I built this terrain setup to commemorate the final session of our group’s D&D 5E playtest campaign. I decided to do something special for the last session and I was pretty satisfied with the results. The module that I ran was Temple of the Dragon Cult by Goodman Games.
Here’s where the insanity begins. I purchased 4′ x 8′ sheets of 2″ and 1/2″ polystyrene insulation from the local big box hardware store. They nearly blew away in the parking lot before I even got them on the car, but some friendly passers by assisted me in strapping them down.
The dungeon was a mountain lair consisting of four round levels with a central shaft passing through each of them. I wanted to have the effect of the central shaft being open even though it made construction a good deal more difficult. Step 1 was tracing a circle for each level then drawing out the portions that needed to be cut away. The top level had a large cavern opening where the party would enter.
I did most of the cutting using a drywall saw along with a hot wire foam cutter for some minor cleanup. The drywall saw was extremely messy (see all of the little pink bits on the floor) but went quickly and allowed me to do inside cuts easily. I did a quick sanding job with some coarse sandpaper to knock off the loose bits on any cut surfaces, but overall the texture left by the saw was a pretty good approximation of rough stone.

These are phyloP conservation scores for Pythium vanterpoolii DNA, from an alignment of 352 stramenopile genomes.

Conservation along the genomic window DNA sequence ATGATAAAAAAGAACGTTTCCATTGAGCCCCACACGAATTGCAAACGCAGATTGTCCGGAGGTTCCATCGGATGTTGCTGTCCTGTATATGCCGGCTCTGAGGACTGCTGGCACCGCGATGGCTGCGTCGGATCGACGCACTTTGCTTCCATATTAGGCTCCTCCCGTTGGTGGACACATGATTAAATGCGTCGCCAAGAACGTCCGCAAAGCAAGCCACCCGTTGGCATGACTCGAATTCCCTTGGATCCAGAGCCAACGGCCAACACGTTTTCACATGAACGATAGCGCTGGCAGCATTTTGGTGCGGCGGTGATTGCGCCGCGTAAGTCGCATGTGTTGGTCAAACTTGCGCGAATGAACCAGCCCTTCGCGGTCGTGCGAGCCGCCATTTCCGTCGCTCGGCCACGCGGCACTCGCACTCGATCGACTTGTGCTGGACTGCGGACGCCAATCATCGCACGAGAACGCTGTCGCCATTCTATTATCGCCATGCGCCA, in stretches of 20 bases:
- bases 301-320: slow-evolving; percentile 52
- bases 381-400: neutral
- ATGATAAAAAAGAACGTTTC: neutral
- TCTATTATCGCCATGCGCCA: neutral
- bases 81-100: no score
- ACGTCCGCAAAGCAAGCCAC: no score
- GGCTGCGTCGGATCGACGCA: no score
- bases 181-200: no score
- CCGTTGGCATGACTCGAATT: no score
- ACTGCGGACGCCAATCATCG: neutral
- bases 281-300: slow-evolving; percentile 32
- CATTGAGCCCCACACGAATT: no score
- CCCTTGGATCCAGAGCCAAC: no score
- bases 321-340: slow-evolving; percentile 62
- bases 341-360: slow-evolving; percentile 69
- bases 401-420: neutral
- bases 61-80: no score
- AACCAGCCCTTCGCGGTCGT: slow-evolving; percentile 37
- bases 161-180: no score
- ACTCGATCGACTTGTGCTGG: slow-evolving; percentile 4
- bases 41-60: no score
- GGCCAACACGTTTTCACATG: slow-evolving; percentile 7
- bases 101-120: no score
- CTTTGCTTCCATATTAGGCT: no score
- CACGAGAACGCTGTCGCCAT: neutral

Once all of the pieces were cut out, I cut floors for each of them from the 1/2″ foam and lined them up. I did a little extra trimming around the outside to make them line up as closely as possible.
With all of the shaping and floors completed, I moved on to painting. At this point our gaming schedule changed slightly and my timeline for the project was cut a couple weeks shorter than I had originally planned, so apologies if I missed pictures of some steps here. I base coated all of the pieces using flat black latex paint bought by the gallon at my friendly big box hardware store. It went pretty fast using a large paint brush. I also did a light layer of drybrushing with grey and did some water effects using painters gloss.
All that was left to do was add some room dressing for each level using various accessories, minis, and some Dwarven Forge doors. Here are the final results.
The top level had a removable floor covering the central shaft. This was intended to represent an illusory floor trap. It worked as intended, with one of the players taking a 50′ plunge down the center of the mountain. Fortunately, it was the monk who happened to fall in and he was hardly worse for wear.
I probably worked on this for about 6 weeks off and on, but I was very happy with the results and it helped make the final session of our campaign a memorable one.